COVID-19 Vaccination Related Lymphadenopathy as a Cause of Acute Shoulder Pain: A Report of Two PatientsRead the full text >
Physical therapists have utilized ultrasound imaging for over three decades for cross sectional muscle thickness, age-related musculoskeletal changes, response of muscle to interventions, and for biofeedback. More recently, physical therapists have started to incorporate point of care ultrasound as a diagnostic tool for a variety of neuromusculoskeletal conditions including fractures, schwannomas, entrapment of neurovascular structures, and muscle disease. The purpose of this case report is to describe the evaluation and treatment of two patients with shoulder pain that was thought to be musculoskeletal in nature who were subsequently diagnosed with COVID-19 vaccination-related lymphadenopathy and also bring attention to lymphadenopathy as a potential side effect of the COVID-19 vaccination.
The first patient case was a 26-year-old male with a chief complaint of right shoulder pain and heaviness who was referred for ultrasound imaging by his physician for a suspected rotator cuff tear. He reported that his symptoms started 2 days prior after playing basketball. The second patient case was a 33-year-old male with a chief complaint of left shoulder pain that was insidious in onset 5 days prior who was referred for ultrasound imaging by his physician. For both patients, the physical examination demonstrated full pain-free range of motion and normal muscle strength for their involved shoulders. Point of care ultrasound imaging performed by the physical therapist was also negative for tendon or bursa abnormalities for the involved shoulder in both patients. Upon further questioning, the first patient stated that he received his first of two COVID-19 vaccinations three days prior in his right deltoid region and the second patient stated that he received his first of two COVID-19 vaccinations six days prior in his left deltoid region. While both patients were afebrile, they did report a recent onset of fatigue after their vaccination. Their past medical histories were unremarkable. Ultrasound imaging of the axillary region for both patients revealed swollen lymph nodes with hilarvascularity on Doppler ultrasound imaging; the axillary nodes were also tender to palpation. Other lymph nodes in the same axillary region as well as the contralateral axillary region did not show any swelling for both patients.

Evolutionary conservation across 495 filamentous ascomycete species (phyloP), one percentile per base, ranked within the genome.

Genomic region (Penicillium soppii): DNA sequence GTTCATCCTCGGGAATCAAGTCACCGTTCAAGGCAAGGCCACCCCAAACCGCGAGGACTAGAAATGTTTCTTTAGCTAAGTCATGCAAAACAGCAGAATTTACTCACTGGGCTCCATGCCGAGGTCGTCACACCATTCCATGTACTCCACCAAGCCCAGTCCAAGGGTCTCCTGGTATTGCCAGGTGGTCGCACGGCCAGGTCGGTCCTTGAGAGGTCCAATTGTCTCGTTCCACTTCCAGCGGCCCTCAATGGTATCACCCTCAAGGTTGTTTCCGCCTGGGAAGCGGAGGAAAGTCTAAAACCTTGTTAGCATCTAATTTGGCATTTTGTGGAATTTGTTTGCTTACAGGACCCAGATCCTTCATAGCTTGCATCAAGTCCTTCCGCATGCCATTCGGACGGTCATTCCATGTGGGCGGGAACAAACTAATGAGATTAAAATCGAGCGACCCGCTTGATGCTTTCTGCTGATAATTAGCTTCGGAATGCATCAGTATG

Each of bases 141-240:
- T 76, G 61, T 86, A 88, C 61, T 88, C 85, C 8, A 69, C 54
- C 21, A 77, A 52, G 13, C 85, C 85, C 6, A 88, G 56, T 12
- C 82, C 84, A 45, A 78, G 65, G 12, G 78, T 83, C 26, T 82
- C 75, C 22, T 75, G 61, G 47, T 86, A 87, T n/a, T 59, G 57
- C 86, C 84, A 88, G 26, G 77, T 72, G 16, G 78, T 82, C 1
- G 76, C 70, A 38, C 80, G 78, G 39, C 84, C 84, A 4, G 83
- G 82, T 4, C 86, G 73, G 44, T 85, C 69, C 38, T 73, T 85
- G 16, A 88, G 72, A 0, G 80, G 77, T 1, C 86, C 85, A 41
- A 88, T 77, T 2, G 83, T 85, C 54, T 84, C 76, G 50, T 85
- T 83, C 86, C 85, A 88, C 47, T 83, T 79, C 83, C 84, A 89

Both patients were referred to their physicians and both were diagnosed with COVID19 vaccination-related lymphadenopathy. Following the second of two COVID-19 vaccinations, both patients experienced fatigue, malaise, and fever that started about 8 to 12 hours after the second vaccination and resolved within 24 hours.
Lymphadenopathy is a potential side effect of COVID-19 vaccination. This report suggests that this condition may manifest as shoulder pain that mimics musculoskeletal pathology; thus, it is important for physical therapists to be aware of this important side effect. If lymphadenopathy is suspected, appropriate screening and medical referral are necessary.